Need for Water
This depends on many factors such as: age, body-weight, disease status, level of exercise, lactation status, the season and dry matter content of the feed eaten.
Camels often derive all or most of their water from the plants they eat. When plants are dry, camels walk up to 60 km to water holes every second or third day. If water holes and plants are both dry, then camels can perish. Watering points are often too salty for other animals to drink from them however camels can drink as they tolerate high levels of salt. Camels and kangaroos are often seen together in desert areas indicating similar abilities in both species.
Thus in normal times camels can be found scattered throughout desert areas away from watering points. During dry times and during the calving season the herds will be found closer to watering points (salt lakes as well as the waterholes in creeks etc.).
Camels are browsers, and possess a split upper lip suited to pull leaves from the prickliest trees and shrubs. Free ranging camels browse trees a very wide range of plants. They tend to select the freshest first but always mix their intake. The camel has a particular, unique stomach system that efficiently breaks down leaves etc. into food stuffs.
Studies in the Alice Springs district found camels selected up to 82% of available plant species located in a 200 square kilometre study area. They preferred plants with a high moisture and mineral (salt) content, the leaves of trees and shrubs and also herbs/forbs rather than grass. Grass is primarily eaten after rain and before herbs or forbs are available.
Camels like the area surrounding salt lakes (particularly in winter) as the vegetation has a high moisture content, is often salty and easily digestible. Look for camels in the areas that have good fresh growth. Camels eat over a wide area of country selecting a variety of food types. Therefore don't exclude tree or shrub areas.
Seasonal Herd Structure
Seasonal sexual activity occurs in both the the female. The main breeding season commences in April and continues to September. Limited breeding outside these still occur.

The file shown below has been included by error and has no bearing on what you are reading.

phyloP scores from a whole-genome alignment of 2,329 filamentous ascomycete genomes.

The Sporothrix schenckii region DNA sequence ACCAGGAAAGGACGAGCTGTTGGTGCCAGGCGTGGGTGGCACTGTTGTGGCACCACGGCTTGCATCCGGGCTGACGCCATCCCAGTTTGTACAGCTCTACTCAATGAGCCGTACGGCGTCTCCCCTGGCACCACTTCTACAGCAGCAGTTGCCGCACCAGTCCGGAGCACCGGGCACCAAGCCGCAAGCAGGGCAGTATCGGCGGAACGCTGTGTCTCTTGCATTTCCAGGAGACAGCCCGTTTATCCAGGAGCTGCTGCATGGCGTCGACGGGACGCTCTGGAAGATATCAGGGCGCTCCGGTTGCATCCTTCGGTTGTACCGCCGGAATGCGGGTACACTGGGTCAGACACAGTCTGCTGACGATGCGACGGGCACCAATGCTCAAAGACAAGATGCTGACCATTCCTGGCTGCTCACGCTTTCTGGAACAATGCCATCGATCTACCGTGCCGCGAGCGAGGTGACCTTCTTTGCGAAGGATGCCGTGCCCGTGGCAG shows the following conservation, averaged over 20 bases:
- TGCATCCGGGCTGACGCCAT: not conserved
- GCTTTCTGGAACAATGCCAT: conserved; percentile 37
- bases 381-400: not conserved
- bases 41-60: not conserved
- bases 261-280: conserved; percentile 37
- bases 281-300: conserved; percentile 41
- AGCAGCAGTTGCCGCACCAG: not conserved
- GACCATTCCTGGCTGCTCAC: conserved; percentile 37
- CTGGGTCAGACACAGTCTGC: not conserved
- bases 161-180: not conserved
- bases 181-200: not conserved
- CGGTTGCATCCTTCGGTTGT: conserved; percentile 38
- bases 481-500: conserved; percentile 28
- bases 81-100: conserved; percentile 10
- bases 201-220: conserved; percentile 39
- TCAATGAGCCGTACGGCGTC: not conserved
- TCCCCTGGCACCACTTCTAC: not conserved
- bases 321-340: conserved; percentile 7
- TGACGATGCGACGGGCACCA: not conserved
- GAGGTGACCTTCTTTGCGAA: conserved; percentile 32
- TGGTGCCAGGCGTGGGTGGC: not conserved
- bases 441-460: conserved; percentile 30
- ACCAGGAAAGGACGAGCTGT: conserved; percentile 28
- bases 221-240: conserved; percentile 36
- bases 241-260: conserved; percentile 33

Free ranging camels run in different groupings during the breeding season and the non breeding season In the non breeding season camels are found in separate herds of immature and mature bulls, isolated old bulls and the cow/calf herds.
Male calves are forced out of the cow/calf herd at 2 years of age. In the breeding season the pregnant cows seek solitude during parturition. After giving birth cows tend to form new groups with other nursing mothers.
Bulls come into rut primarily from April to September. Dominant bulls in rut break up the cow herds to create harems. The size of the individual herds thus become smaller. Weaker and or younger bulls may come into rut when the stronger bulls have ceased rutting. These bulls are summer rutters.
Not all bulls come into rut at the one time. As one bull's rut decreases the harem will be taken over by another bull in rut. Periods of rut are nutritionally demanding and severe weight loss occurs. In a feral herd this has the effect of ceasing the rut for that bull. Consequently several dominant males are active through the breeding season.
It is therefore best to capture bull camel herds and/or cow herds out of the breeding season when herd sizes are largest. Cow herds contain sub mature camels that can be kept in a paddock to grow out to slaughter weight. These camels are easy to train to fences and yards.
Bulls in rut need to be kept until they come out of rut before they can be slaughtered. In the feral situation this may be impossible and consequently they have to be released. There will always be a seasonal problem of supply of bull camels for slaughter. The way around the problem is to capture bulls in the non breeding season, castrate them and then supply the abattoir with these camels 3-4 months after castration. Castration when the bull is in rut is unacceptable because the blood supply to the testicles is doubled during this period.